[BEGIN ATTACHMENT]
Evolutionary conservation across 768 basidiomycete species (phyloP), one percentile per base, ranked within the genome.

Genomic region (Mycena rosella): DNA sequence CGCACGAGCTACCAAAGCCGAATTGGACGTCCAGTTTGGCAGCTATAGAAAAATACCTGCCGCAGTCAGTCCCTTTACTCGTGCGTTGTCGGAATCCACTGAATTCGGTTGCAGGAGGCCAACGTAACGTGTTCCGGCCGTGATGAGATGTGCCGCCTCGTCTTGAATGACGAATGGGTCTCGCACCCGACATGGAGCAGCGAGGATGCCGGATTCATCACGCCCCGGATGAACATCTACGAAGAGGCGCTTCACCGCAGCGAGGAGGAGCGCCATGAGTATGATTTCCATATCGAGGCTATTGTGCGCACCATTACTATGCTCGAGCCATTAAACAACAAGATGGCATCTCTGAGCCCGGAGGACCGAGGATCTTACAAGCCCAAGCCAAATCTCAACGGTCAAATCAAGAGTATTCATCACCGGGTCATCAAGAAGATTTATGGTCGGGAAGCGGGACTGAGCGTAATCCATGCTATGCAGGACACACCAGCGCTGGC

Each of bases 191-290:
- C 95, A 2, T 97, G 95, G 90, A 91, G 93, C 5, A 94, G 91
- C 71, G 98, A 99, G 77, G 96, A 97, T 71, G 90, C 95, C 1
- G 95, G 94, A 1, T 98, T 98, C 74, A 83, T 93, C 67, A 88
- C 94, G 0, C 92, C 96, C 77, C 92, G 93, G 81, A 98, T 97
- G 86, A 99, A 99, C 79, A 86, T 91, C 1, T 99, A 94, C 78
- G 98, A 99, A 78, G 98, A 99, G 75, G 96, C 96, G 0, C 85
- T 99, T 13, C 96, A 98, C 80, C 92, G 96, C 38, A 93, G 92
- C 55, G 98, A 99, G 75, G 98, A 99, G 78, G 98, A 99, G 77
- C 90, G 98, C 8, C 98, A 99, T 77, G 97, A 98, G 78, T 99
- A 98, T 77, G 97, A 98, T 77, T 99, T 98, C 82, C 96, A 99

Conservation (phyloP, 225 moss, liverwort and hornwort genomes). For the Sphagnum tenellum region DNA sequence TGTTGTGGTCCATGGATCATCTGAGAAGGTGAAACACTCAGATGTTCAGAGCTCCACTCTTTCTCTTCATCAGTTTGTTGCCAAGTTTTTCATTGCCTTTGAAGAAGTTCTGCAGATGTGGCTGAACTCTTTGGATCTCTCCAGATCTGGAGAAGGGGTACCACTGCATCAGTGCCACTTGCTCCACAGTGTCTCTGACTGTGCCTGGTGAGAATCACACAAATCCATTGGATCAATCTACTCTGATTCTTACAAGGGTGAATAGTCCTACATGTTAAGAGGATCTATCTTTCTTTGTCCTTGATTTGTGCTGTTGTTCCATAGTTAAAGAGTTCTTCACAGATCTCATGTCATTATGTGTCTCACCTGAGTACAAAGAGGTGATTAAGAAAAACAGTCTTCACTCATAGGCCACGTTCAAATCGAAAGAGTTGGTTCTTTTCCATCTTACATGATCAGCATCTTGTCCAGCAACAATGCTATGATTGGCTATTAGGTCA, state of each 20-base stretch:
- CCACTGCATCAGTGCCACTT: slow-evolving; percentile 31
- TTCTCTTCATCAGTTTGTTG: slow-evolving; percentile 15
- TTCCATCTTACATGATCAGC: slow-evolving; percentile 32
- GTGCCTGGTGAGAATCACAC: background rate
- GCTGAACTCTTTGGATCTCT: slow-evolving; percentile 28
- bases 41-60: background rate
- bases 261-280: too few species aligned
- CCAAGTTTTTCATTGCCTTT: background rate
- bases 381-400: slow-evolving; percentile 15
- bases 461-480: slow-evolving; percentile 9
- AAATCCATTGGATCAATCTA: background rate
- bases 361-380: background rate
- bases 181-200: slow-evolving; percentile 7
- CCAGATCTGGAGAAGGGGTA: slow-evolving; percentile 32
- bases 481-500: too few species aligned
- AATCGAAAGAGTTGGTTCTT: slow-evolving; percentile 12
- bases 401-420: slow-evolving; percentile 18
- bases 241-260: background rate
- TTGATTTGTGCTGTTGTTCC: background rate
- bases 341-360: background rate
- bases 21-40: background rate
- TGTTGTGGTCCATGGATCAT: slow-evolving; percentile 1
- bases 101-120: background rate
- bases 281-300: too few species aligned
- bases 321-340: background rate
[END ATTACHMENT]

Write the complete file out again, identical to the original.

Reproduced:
Evolutionary conservation across 768 basidiomycete species (phyloP), one percentile per base, ranked within the genome.

Genomic region (Mycena rosella): DNA sequence CGCACGAGCTACCAAAGCCGAATTGGACGTCCAGTTTGGCAGCTATAGAAAAATACCTGCCGCAGTCAGTCCCTTTACTCGTGCGTTGTCGGAATCCACTGAATTCGGTTGCAGGAGGCCAACGTAACGTGTTCCGGCCGTGATGAGATGTGCCGCCTCGTCTTGAATGACGAATGGGTCTCGCACCCGACATGGAGCAGCGAGGATGCCGGATTCATCACGCCCCGGATGAACATCTACGAAGAGGCGCTTCACCGCAGCGAGGAGGAGCGCCATGAGTATGATTTCCATATCGAGGCTATTGTGCGCACCATTACTATGCTCGAGCCATTAAACAACAAGATGGCATCTCTGAGCCCGGAGGACCGAGGATCTTACAAGCCCAAGCCAAATCTCAACGGTCAAATCAAGAGTATTCATCACCGGGTCATCAAGAAGATTTATGGTCGGGAAGCGGGACTGAGCGTAATCCATGCTATGCAGGACACACCAGCGCTGGC

Each of bases 191-290:
- C 95, A 2, T 97, G 95, G 90, A 91, G 93, C 5, A 94, G 91
- C 71, G 98, A 99, G 77, G 96, A 97, T 71, G 90, C 95, C 1
- G 95, G 94, A 1, T 98, T 98, C 74, A 83, T 93, C 67, A 88
- C 94, G 0, C 92, C 96, C 77, C 92, G 93, G 81, A 98, T 97
- G 86, A 99, A 99, C 79, A 86, T 91, C 1, T 99, A 94, C 78
- G 98, A 99, A 78, G 98, A 99, G 75, G 96, C 96, G 0, C 85
- T 99, T 13, C 96, A 98, C 80, C 92, G 96, C 38, A 93, G 92
- C 55, G 98, A 99, G 75, G 98, A 99, G 78, G 98, A 99, G 77
- C 90, G 98, C 8, C 98, A 99, T 77, G 97, A 98, G 78, T 99
- A 98, T 77, G 97, A 98, T 77, T 99, T 98, C 82, C 96, A 99

Conservation (phyloP, 225 moss, liverwort and hornwort genomes). For the Sphagnum tenellum region DNA sequence TGTTGTGGTCCATGGATCATCTGAGAAGGTGAAACACTCAGATGTTCAGAGCTCCACTCTTTCTCTTCATCAGTTTGTTGCCAAGTTTTTCATTGCCTTTGAAGAAGTTCTGCAGATGTGGCTGAACTCTTTGGATCTCTCCAGATCTGGAGAAGGGGTACCACTGCATCAGTGCCACTTGCTCCACAGTGTCTCTGACTGTGCCTGGTGAGAATCACACAAATCCATTGGATCAATCTACTCTGATTCTTACAAGGGTGAATAGTCCTACATGTTAAGAGGATCTATCTTTCTTTGTCCTTGATTTGTGCTGTTGTTCCATAGTTAAAGAGTTCTTCACAGATCTCATGTCATTATGTGTCTCACCTGAGTACAAAGAGGTGATTAAGAAAAACAGTCTTCACTCATAGGCCACGTTCAAATCGAAAGAGTTGGTTCTTTTCCATCTTACATGATCAGCATCTTGTCCAGCAACAATGCTATGATTGGCTATTAGGTCA, state of each 20-base stretch:
- CCACTGCATCAGTGCCACTT: slow-evolving; percentile 31
- TTCTCTTCATCAGTTTGTTG: slow-evolving; percentile 15
- TTCCATCTTACATGATCAGC: slow-evolving; percentile 32
- GTGCCTGGTGAGAATCACAC: background rate
- GCTGAACTCTTTGGATCTCT: slow-evolving; percentile 28
- bases 41-60: background rate
- bases 261-280: too few species aligned
- CCAAGTTTTTCATTGCCTTT: background rate
- bases 381-400: slow-evolving; percentile 15
- bases 461-480: slow-evolving; percentile 9
- AAATCCATTGGATCAATCTA: background rate
- bases 361-380: background rate
- bases 181-200: slow-evolving; percentile 7
- CCAGATCTGGAGAAGGGGTA: slow-evolving; percentile 32
- bases 481-500: too few species aligned
- AATCGAAAGAGTTGGTTCTT: slow-evolving; percentile 12
- bases 401-420: slow-evolving; percentile 18
- bases 241-260: background rate
- TTGATTTGTGCTGTTGTTCC: background rate
- bases 341-360: background rate
- bases 21-40: background rate
- TGTTGTGGTCCATGGATCAT: slow-evolving; percentile 1
- bases 101-120: background rate
- bases 281-300: too few species aligned
- bases 321-340: background rate